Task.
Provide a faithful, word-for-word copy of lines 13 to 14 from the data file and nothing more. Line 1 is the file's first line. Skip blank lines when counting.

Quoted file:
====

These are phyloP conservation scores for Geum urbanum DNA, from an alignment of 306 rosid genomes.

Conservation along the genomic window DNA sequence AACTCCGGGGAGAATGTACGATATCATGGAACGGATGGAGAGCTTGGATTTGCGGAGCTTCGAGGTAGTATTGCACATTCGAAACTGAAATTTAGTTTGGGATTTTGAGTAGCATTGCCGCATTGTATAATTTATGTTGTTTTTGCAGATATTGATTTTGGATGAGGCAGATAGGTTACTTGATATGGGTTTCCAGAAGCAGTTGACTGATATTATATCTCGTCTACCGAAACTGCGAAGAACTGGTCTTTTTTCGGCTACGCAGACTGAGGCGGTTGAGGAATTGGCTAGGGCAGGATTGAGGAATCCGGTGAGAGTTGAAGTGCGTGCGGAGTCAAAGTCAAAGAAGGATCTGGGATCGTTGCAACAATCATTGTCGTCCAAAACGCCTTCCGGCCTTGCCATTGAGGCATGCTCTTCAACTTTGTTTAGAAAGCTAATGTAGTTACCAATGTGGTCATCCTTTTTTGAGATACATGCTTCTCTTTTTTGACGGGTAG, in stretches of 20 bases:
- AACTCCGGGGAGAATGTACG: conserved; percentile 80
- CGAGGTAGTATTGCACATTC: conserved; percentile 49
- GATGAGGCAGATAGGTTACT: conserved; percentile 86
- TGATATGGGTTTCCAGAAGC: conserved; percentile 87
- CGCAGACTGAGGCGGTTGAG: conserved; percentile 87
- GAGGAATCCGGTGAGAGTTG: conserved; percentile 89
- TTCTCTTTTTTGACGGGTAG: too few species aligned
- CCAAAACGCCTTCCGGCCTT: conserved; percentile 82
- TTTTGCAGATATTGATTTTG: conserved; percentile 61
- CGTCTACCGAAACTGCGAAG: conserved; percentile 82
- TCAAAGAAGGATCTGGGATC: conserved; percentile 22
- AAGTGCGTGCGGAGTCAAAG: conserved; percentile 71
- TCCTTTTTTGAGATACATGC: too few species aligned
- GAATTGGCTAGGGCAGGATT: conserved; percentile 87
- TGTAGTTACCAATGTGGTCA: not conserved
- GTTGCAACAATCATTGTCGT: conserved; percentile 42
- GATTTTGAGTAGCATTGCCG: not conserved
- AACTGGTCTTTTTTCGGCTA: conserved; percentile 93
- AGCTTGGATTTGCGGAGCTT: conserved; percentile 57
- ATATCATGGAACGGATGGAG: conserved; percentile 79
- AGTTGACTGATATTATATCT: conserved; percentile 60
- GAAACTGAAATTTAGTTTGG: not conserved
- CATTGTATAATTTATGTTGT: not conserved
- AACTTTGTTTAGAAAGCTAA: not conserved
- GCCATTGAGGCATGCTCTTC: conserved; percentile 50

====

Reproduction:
- TCAAAGAAGGATCTGGGATC: conserved; percentile 22
- AAGTGCGTGCGGAGTCAAAG: conserved; percentile 71